Bizarre Sighting: Cane Toad Eating a Bat?

By Douglas Main, Staff Writer | September 24, 2013 05:52pm ET



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A cane toad with a bat in its mouth in Peru's Cerros de Amotape National Park.
A cane toad with a bat in its mouth in Peru's Cerros de Amotape National Park.

external image PinExt.pngA cane toad with a bat in its mouth in Peru's Cerros de Amotape National Park. Credit: Yufani Olaya via
What's the matter, bat got your tongue?
A park ranger in northwest Peru got a surprise when he encountered a toad with something in its mouth. This something happened to be a bat.
Ranger Yufani Olaya snapped in the Cerros de Amotape National Park, where he works. Olaya shared the photograph with biologist Phil Torres, who works at the Tambopata Research Center, a scientific outpost in the Peruvian Amazon. This is probably the first photographed record of a cane toad eating a bat, Torres said.

a glassfrog still carrying its spawn

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Amphibians include frogs, salamanders and caecilians. A typical amphibian has a larval stage spent in water during which it breathes through gills, and an adult stage that is less tied to water when they rely on lungs. However, there are some species that skip the tadpole stage and others that keep their gills throughout their life.

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Frogs and toads
Frogs and toads are the most diverse and widespread of the three amphibian orders. Unlike the other amphibians, adult frogs and toads have no tails but they do have many adaptations to jumping, for example long hind legs, elongated ankle bones and a short vertebral column. Many frogs contain mild toxins, but some, such as the poison dart frogs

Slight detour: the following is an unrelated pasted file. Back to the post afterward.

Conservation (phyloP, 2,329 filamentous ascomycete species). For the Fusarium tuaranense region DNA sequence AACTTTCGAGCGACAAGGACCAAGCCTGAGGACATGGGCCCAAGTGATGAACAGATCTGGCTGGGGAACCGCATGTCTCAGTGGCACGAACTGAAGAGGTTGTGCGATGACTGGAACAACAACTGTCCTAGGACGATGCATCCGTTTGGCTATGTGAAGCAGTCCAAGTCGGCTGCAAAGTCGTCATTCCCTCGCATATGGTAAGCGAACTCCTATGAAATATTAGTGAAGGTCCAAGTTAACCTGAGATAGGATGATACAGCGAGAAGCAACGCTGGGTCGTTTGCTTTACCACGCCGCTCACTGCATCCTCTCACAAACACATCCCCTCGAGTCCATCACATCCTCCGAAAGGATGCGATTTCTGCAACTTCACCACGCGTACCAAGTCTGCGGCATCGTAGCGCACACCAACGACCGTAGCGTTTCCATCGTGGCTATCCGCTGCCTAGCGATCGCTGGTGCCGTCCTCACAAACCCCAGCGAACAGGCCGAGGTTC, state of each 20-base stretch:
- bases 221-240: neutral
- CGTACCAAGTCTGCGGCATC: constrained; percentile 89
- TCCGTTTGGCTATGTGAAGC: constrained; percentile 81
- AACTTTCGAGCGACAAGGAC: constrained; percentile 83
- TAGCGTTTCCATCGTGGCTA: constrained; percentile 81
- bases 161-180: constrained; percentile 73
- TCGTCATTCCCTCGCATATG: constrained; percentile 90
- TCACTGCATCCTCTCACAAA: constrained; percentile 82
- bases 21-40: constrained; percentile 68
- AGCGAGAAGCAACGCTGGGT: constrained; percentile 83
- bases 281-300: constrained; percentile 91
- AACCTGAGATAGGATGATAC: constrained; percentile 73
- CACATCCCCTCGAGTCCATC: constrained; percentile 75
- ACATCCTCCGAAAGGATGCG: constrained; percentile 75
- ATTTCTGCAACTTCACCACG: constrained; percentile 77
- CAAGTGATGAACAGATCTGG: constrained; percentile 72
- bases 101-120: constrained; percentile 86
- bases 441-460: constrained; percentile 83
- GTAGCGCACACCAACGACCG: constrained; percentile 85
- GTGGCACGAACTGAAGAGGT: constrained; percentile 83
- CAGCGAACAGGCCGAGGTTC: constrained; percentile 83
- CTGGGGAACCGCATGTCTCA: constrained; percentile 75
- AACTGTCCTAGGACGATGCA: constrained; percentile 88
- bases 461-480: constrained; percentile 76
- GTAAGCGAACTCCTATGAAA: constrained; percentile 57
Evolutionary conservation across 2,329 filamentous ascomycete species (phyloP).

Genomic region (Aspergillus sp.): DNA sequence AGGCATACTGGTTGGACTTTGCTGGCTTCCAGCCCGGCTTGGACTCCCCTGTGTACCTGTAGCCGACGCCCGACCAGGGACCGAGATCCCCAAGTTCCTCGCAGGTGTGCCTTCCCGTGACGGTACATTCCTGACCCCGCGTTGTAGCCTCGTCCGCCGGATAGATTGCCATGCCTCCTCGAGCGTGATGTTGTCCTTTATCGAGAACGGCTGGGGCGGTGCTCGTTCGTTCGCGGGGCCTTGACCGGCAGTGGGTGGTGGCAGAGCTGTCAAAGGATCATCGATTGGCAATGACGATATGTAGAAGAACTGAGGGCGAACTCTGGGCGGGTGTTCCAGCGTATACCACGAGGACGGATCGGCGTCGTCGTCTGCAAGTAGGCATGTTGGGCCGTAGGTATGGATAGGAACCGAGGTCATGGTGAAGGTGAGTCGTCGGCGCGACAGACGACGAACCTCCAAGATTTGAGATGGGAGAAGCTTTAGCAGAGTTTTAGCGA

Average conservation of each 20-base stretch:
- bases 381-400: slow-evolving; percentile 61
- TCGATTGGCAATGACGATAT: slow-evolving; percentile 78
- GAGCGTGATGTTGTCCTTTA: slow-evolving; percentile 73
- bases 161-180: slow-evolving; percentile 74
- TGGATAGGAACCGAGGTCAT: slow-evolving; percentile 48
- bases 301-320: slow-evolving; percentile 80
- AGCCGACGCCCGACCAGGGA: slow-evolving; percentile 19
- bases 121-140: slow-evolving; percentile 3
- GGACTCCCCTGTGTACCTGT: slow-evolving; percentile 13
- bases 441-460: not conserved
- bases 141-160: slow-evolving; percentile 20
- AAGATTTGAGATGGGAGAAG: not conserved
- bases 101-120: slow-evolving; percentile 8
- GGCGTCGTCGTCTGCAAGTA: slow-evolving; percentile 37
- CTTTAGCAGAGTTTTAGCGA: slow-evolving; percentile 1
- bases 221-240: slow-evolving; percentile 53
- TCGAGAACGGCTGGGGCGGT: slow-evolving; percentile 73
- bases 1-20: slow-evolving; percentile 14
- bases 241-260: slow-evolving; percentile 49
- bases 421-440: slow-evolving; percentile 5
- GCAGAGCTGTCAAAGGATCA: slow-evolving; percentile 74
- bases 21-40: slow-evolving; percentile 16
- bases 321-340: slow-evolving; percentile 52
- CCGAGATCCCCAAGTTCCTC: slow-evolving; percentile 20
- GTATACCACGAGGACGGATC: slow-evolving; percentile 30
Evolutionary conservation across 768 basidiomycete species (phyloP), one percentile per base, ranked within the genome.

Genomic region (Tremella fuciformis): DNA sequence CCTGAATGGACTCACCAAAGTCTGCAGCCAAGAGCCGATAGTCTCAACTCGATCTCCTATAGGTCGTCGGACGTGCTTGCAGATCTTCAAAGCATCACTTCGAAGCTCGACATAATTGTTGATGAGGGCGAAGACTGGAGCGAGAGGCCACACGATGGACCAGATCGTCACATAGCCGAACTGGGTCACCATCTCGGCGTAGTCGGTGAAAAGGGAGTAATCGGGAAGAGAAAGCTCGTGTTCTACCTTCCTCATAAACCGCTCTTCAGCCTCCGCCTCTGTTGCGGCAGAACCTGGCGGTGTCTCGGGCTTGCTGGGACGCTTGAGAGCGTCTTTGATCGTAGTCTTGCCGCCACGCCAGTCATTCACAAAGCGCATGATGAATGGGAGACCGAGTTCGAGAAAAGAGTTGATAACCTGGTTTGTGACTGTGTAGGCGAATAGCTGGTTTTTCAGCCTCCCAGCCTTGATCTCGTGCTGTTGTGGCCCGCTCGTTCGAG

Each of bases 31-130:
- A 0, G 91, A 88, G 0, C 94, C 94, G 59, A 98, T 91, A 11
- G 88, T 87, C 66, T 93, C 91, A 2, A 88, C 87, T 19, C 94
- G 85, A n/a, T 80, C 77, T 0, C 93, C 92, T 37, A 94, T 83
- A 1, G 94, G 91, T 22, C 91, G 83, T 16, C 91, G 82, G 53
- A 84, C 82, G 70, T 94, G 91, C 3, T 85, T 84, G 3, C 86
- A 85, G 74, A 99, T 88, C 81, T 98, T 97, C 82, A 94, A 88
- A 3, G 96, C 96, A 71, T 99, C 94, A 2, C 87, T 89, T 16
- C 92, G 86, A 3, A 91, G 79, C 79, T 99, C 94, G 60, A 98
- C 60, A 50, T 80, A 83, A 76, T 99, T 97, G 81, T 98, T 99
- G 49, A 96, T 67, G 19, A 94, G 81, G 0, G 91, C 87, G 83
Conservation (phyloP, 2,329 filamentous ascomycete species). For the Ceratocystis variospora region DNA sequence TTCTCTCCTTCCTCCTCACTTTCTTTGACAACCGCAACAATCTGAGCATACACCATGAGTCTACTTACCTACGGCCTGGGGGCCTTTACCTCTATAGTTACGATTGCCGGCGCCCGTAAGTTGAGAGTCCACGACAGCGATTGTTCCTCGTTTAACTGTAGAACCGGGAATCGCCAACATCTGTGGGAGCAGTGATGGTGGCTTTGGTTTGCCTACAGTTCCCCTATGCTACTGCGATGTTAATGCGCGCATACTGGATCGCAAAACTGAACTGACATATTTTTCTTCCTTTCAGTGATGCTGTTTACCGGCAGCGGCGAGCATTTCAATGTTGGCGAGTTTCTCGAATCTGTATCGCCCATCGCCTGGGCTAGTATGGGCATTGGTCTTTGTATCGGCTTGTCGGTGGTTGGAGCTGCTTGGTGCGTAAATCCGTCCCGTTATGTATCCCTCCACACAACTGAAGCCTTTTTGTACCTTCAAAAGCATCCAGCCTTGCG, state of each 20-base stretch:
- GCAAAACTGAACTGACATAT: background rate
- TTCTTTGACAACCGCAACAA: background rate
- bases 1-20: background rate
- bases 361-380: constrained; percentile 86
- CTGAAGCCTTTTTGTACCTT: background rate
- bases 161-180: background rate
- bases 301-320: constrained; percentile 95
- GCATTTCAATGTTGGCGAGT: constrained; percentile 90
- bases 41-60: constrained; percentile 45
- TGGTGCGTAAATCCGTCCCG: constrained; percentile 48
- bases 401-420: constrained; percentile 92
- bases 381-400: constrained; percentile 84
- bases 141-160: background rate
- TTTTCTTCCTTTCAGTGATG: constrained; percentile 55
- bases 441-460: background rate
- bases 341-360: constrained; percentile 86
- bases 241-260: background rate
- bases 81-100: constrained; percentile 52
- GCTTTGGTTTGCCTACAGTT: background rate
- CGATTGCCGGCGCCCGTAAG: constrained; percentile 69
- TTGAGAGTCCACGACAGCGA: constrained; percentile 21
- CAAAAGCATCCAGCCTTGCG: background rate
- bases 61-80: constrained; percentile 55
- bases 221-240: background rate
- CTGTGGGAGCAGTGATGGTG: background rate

Australasian tree frogs

Australasian tree frogs are found in Australia, New Guinea and the surrounding islands. The number of species is currently believed to be around 150, however, this estimate is continually growing as new species are discovered. There is enormous variation in the colour, size, behaviour and habitat of these tree frogs. For example, some species are almost incapable of climbing, yet others rarely leave the trees.
Scientific name: Litoria
Rank: [[/nature/genus|Genus]]


Frog diversity maintained speaks to their ability to adapt and survive changes caused by man. Any decline in the 5500+ species around the world is proof of man's destruction of the frog's habitat.














Poison dart frogs

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Poison dart frogs

Poison dart frogs are so named because their poisonous secretions have been used by Amerindian tribes to poison blow darts for hunting. Only three species are dangerous to humans. One of those - the golden poison frog - is considered the most toxic vertebrate on Earth. The beautifully bright colours and patterns of these frogs are a warning to potential predators that they don't make good eating. There could be over 175 species in this family of amphibians, all found in the rainforests of Central and South America. Many species of poison dart frogs are classified as critically endangered.Did you know? The golden poison frog is considered the most toxic vertebrate on Earth.
Scientific name: Dendrobatidae
Rank: [[/nature/family|Family]]

Common names:

  • Dart-poison frogs,
  • Poison arrow frogs,
  • Poison frogs